My appeal to the politicians: Please show some honesty. We are not stupid and can read the signs fairly clearly. So, no more dumping of resources and opportunities to the majority Malays in the opposition camp in order to win some over to the Malay parties in the Pakatan Harapan (PH) government, sometimes even at the expense of non-Malay rights.

Such vote buying amounts to corruption because everything, including wrong-doing, is overlooked for the sake of grassroots support. Politicians need to draw the line when a particular course of action trips over and beyond the boundaries of moral conduct.

Surely, our politicians know the ethical boundaries that the voters hold, beyond which they will not tolerate? If they do, they should operate within those boundaries. If for whatever reason they cross those boundaries, they should know it is time to step down. There’s no point in denying it or covering up for the sake of grassroots support.

There is a risk of being honest. You may not get what you want. In this case, Malay support from the opposition bench. But, is that so bad? Right now, the government is in a much better place than before as it is led by Malays representing the minority urban Malays and non-Malay bumiputras and non-Malay minorities.

There’s time to win Malay support through effective policies which recognise effort and rewards it. It will not happen immediately but it will happen in the near future. For as long as the PH government has the support of minority groups, it has time to train the Malays to come up without spoiling them with freebies which do nothing to motivate them to strive for excellence and financial independence.

Minority support is not guaranteed, so, it is imperative that the PH government shows evidence of introducing reforms to recognise non-Malay rights.

Politicians should know the preferences of their voters and know when to step down or give up a position when they know they can’t meet up to their voters’ expectations.

The merits of resigning …

Former chief editor of the New Straits Times group and veteran writer Kadir Jasin recently wrote in his blog in his personal capacity that voluntary resignation was an option for leaders implicated in scandals.

In the context of the sex video which is alleged to feature Economics Minister Azmin Ali, Kadir said it served as a litmus test and whether Pakatan Harapan leaders would “do the right thing”.

Kadir’s suggestion merits consideration. In a democratically elected government, the leaders are ultimately accountable to the people. People elect leaders based on what they say, stand for and the image they project. It is the responsibility of the leaders to honestly present all the facts about themselves so that the people know who they are voting for.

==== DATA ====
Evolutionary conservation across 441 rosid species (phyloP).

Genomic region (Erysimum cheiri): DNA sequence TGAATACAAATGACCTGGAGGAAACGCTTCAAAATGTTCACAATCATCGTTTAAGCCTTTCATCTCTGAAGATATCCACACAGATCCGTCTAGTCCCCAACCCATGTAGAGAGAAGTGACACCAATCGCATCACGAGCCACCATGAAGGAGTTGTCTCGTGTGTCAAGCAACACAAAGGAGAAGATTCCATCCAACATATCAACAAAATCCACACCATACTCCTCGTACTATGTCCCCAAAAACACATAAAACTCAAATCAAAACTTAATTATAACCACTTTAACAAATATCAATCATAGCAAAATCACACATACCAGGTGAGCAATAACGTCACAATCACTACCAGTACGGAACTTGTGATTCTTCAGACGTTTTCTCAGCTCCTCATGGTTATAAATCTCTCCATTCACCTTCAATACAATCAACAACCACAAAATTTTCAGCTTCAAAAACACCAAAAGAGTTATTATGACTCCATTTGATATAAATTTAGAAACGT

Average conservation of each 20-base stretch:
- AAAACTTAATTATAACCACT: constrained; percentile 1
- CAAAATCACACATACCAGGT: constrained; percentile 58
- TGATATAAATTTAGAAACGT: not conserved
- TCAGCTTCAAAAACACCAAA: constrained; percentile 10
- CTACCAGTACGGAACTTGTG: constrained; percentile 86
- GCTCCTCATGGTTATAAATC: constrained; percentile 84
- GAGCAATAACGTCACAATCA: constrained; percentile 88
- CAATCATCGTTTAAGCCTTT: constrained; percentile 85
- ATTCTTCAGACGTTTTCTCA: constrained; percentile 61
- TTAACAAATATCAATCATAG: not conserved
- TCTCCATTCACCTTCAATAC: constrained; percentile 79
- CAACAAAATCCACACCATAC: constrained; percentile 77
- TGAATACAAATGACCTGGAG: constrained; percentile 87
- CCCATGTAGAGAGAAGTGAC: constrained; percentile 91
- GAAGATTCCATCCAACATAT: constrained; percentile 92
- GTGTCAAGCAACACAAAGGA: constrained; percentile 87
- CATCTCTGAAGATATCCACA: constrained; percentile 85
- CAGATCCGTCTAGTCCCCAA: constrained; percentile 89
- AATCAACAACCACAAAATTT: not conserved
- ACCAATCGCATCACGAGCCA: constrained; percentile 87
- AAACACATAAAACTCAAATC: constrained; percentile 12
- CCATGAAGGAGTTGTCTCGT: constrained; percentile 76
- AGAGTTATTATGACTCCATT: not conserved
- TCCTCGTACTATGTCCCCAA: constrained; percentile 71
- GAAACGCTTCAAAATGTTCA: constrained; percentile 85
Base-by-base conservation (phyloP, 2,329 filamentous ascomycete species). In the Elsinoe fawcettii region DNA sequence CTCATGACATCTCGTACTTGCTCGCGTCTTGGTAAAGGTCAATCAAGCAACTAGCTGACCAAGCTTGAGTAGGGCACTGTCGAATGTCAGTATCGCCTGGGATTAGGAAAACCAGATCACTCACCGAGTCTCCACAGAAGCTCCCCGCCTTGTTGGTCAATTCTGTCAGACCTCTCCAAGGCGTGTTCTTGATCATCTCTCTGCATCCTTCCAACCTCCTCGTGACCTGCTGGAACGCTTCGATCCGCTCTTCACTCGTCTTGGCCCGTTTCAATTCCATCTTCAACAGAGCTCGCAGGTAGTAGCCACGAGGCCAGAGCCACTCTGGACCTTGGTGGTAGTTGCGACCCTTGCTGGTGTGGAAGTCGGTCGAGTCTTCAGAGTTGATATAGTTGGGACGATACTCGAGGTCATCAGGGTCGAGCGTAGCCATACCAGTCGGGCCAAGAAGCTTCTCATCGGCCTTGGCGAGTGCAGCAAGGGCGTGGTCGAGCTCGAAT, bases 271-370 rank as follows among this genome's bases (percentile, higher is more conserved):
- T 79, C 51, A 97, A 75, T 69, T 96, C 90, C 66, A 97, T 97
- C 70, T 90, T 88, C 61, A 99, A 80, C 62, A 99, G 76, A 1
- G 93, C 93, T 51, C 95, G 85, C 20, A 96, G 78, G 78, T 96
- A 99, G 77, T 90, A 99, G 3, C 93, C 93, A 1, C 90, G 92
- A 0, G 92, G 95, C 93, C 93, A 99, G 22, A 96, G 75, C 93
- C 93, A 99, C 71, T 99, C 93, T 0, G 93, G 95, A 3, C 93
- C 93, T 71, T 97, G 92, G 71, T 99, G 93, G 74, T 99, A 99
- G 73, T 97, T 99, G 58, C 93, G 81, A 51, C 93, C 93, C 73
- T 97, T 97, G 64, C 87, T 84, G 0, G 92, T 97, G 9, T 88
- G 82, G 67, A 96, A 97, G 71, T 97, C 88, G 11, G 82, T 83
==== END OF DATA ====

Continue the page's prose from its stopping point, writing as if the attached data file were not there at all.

If for whatever reason, a leader withholds a fact about himself or herself or about a past misdeed or a current association which he or she knows fully well will influence the vote or support for him or her, that leader betrays the trust of the supporters.

That personal characteristic or deed may not be wrong but if it’s unacceptable to the people and the leader knows that bringing it out to the open would risk the loss of support, and he or she keeps it hidden, that leader fails in honouring the trust of the people who put him or her in public office in the first place.

As Kadir pointed out in his blog, many leaders who know the pulse of their supporters have resigned when their secrets became public knowledge.

Whether a leader resigns or not depends on the high moral standards he or she holds to. A person with high morals will resign as in the case of the examples Kadir gave in his blog. (The case of Lord John Dennis Prufumo who was sacked and later jailed for having an affair with a call girl was the famous example he listed.)

One with lower moral standards may not as in the case of former US President Bill Clinton who is known for operating in the grey areas of morality.

When it became public knowledge that he had sex with an intern while in office in the White Office, Clinton hung on to his position. It kicked up a storm of public protests but he weathered it and held on to his position with only a slight slap on the knuckles in the form of impeachments for perjury and obstruction of justice. He was acquited of both charges because the Senate was unable to get a two-thirds majority for conviction.

Clinton stayed in office, but the damage was done. He will go down in history — despite his accomplishments — as the president who had a sexual affair with a 22-year-old intern. In addition, the Democrats lost the subsequent elections — a loss which was largely attributed to his affair.

Malaysia is currently making history. We threw out a corrupt regime and we need to make sure that the leaders we install have the trust of the people. Our leaders need to ask: What will history say of us?

Historians are going to thoroughly examine what transpires now to record them as historical facts for posterity. Generations to come are going to study about the history that is unfolding right before our eyes. History will not lie. So, if leaders have been implicated in scandals, resignation is an honourable option if they don’t want salacious or criminal facts about themselves to be recorded in history books!

Resignation does not mean an admission of guilt; it simply says the leader assumes responsibility for himself/herself and those involved or associated with and puts the voters and the nation before one’s own interests.

Getting out of the hot soup would give the leader the chance to take stock and gain clarity. Whether the scandal is a crime or a moral issue, or whether he or she is an active participant or one by association, the leader will be able to change and reposition himself or herself according to the expectations of the voters.

At a future date, that leader can seek reelection. If the past scandal comes up again, the leader can honestly and confidently declare he or she is no longer associated with it; it’s history, not where he or she is now.

There is always a chance for a comeback if people believe in one’s honesty.